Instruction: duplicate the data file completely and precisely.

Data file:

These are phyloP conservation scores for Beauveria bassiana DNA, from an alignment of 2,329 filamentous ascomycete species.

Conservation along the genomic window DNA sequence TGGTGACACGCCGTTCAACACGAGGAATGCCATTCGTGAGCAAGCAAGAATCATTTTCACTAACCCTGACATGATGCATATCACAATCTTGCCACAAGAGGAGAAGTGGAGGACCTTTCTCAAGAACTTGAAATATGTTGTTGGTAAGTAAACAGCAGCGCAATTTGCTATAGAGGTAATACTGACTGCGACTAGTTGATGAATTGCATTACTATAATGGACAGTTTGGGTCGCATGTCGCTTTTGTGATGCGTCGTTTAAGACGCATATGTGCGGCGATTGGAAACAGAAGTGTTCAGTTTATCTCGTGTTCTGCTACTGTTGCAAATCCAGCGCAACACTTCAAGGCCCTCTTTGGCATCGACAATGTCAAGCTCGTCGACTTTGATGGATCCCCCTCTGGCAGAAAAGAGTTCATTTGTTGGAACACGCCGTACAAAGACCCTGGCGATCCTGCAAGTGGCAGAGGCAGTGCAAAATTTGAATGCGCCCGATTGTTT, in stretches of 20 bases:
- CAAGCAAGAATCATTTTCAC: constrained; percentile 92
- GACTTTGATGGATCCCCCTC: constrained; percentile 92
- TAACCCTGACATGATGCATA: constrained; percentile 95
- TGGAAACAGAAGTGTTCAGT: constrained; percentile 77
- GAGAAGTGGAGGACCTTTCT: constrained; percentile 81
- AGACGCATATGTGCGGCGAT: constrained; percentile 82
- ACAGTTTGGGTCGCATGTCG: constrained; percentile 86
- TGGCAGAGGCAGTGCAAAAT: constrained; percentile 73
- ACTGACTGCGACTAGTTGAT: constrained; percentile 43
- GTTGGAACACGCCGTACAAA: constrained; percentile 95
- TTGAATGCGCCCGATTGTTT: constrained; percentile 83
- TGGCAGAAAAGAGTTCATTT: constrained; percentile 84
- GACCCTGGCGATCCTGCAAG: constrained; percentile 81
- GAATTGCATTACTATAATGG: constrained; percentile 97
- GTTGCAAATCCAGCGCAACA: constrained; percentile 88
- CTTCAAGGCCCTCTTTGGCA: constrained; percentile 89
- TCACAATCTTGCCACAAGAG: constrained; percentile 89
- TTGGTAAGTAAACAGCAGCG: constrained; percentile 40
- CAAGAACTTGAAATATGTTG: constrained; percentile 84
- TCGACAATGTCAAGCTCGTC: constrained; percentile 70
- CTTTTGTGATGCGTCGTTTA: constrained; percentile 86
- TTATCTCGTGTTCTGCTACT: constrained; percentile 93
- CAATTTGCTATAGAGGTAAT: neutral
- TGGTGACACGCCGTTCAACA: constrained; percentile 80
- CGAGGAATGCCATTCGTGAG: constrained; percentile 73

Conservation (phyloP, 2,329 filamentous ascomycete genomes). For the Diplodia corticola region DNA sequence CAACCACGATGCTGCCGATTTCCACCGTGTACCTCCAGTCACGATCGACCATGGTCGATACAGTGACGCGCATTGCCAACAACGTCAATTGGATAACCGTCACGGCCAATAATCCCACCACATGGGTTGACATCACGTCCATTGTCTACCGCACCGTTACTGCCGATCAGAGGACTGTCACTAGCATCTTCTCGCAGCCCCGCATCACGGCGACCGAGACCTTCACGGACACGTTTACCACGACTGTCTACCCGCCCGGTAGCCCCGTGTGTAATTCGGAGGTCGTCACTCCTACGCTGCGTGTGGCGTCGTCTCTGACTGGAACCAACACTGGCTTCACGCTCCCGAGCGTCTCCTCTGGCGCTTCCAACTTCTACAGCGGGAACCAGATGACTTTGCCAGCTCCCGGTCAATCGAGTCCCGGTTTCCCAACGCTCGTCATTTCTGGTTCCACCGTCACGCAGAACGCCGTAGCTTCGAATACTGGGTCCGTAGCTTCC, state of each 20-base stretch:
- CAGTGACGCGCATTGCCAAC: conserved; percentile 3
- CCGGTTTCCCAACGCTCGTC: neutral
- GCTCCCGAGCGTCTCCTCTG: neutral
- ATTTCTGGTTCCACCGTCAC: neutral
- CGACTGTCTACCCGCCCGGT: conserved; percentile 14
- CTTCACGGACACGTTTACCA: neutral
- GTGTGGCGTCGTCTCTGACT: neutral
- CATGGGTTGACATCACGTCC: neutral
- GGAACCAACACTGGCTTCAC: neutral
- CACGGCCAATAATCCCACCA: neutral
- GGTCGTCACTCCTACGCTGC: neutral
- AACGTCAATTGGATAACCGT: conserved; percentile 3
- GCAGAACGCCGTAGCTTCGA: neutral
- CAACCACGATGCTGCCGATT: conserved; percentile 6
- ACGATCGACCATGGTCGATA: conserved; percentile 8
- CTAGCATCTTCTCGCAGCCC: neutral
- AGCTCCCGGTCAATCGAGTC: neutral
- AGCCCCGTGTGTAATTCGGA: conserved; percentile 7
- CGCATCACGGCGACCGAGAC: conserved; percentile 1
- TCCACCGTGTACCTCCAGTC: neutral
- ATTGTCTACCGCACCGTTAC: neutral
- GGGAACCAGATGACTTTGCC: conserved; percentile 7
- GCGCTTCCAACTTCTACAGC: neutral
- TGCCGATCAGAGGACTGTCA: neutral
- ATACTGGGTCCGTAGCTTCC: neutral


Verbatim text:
These are phyloP conservation scores for Beauveria bassiana DNA, from an alignment of 2,329 filamentous ascomycete species.

Conservation along the genomic window DNA sequence TGGTGACACGCCGTTCAACACGAGGAATGCCATTCGTGAGCAAGCAAGAATCATTTTCACTAACCCTGACATGATGCATATCACAATCTTGCCACAAGAGGAGAAGTGGAGGACCTTTCTCAAGAACTTGAAATATGTTGTTGGTAAGTAAACAGCAGCGCAATTTGCTATAGAGGTAATACTGACTGCGACTAGTTGATGAATTGCATTACTATAATGGACAGTTTGGGTCGCATGTCGCTTTTGTGATGCGTCGTTTAAGACGCATATGTGCGGCGATTGGAAACAGAAGTGTTCAGTTTATCTCGTGTTCTGCTACTGTTGCAAATCCAGCGCAACACTTCAAGGCCCTCTTTGGCATCGACAATGTCAAGCTCGTCGACTTTGATGGATCCCCCTCTGGCAGAAAAGAGTTCATTTGTTGGAACACGCCGTACAAAGACCCTGGCGATCCTGCAAGTGGCAGAGGCAGTGCAAAATTTGAATGCGCCCGATTGTTT, in stretches of 20 bases:
- CAAGCAAGAATCATTTTCAC: constrained; percentile 92
- GACTTTGATGGATCCCCCTC: constrained; percentile 92
- TAACCCTGACATGATGCATA: constrained; percentile 95
- TGGAAACAGAAGTGTTCAGT: constrained; percentile 77
- GAGAAGTGGAGGACCTTTCT: constrained; percentile 81
- AGACGCATATGTGCGGCGAT: constrained; percentile 82
- ACAGTTTGGGTCGCATGTCG: constrained; percentile 86
- TGGCAGAGGCAGTGCAAAAT: constrained; percentile 73
- ACTGACTGCGACTAGTTGAT: constrained; percentile 43
- GTTGGAACACGCCGTACAAA: constrained; percentile 95
- TTGAATGCGCCCGATTGTTT: constrained; percentile 83
- TGGCAGAAAAGAGTTCATTT: constrained; percentile 84
- GACCCTGGCGATCCTGCAAG: constrained; percentile 81
- GAATTGCATTACTATAATGG: constrained; percentile 97
- GTTGCAAATCCAGCGCAACA: constrained; percentile 88
- CTTCAAGGCCCTCTTTGGCA: constrained; percentile 89
- TCACAATCTTGCCACAAGAG: constrained; percentile 89
- TTGGTAAGTAAACAGCAGCG: constrained; percentile 40
- CAAGAACTTGAAATATGTTG: constrained; percentile 84
- TCGACAATGTCAAGCTCGTC: constrained; percentile 70
- CTTTTGTGATGCGTCGTTTA: constrained; percentile 86
- TTATCTCGTGTTCTGCTACT: constrained; percentile 93
- CAATTTGCTATAGAGGTAAT: neutral
- TGGTGACACGCCGTTCAACA: constrained; percentile 80
- CGAGGAATGCCATTCGTGAG: constrained; percentile 73

Conservation (phyloP, 2,329 filamentous ascomycete genomes). For the Diplodia corticola region DNA sequence CAACCACGATGCTGCCGATTTCCACCGTGTACCTCCAGTCACGATCGACCATGGTCGATACAGTGACGCGCATTGCCAACAACGTCAATTGGATAACCGTCACGGCCAATAATCCCACCACATGGGTTGACATCACGTCCATTGTCTACCGCACCGTTACTGCCGATCAGAGGACTGTCACTAGCATCTTCTCGCAGCCCCGCATCACGGCGACCGAGACCTTCACGGACACGTTTACCACGACTGTCTACCCGCCCGGTAGCCCCGTGTGTAATTCGGAGGTCGTCACTCCTACGCTGCGTGTGGCGTCGTCTCTGACTGGAACCAACACTGGCTTCACGCTCCCGAGCGTCTCCTCTGGCGCTTCCAACTTCTACAGCGGGAACCAGATGACTTTGCCAGCTCCCGGTCAATCGAGTCCCGGTTTCCCAACGCTCGTCATTTCTGGTTCCACCGTCACGCAGAACGCCGTAGCTTCGAATACTGGGTCCGTAGCTTCC, state of each 20-base stretch:
- CAGTGACGCGCATTGCCAAC: conserved; percentile 3
- CCGGTTTCCCAACGCTCGTC: neutral
- GCTCCCGAGCGTCTCCTCTG: neutral
- ATTTCTGGTTCCACCGTCAC: neutral
- CGACTGTCTACCCGCCCGGT: conserved; percentile 14
- CTTCACGGACACGTTTACCA: neutral
- GTGTGGCGTCGTCTCTGACT: neutral
- CATGGGTTGACATCACGTCC: neutral
- GGAACCAACACTGGCTTCAC: neutral
- CACGGCCAATAATCCCACCA: neutral
- GGTCGTCACTCCTACGCTGC: neutral
- AACGTCAATTGGATAACCGT: conserved; percentile 3
- GCAGAACGCCGTAGCTTCGA: neutral
- CAACCACGATGCTGCCGATT: conserved; percentile 6
- ACGATCGACCATGGTCGATA: conserved; percentile 8
- CTAGCATCTTCTCGCAGCCC: neutral
- AGCTCCCGGTCAATCGAGTC: neutral
- AGCCCCGTGTGTAATTCGGA: conserved; percentile 7
- CGCATCACGGCGACCGAGAC: conserved; percentile 1
- TCCACCGTGTACCTCCAGTC: neutral
- ATTGTCTACCGCACCGTTAC: neutral
- GGGAACCAGATGACTTTGCC: conserved; percentile 7
- GCGCTTCCAACTTCTACAGC: neutral
- TGCCGATCAGAGGACTGTCA: neutral
- ATACTGGGTCCGTAGCTTCC: neutral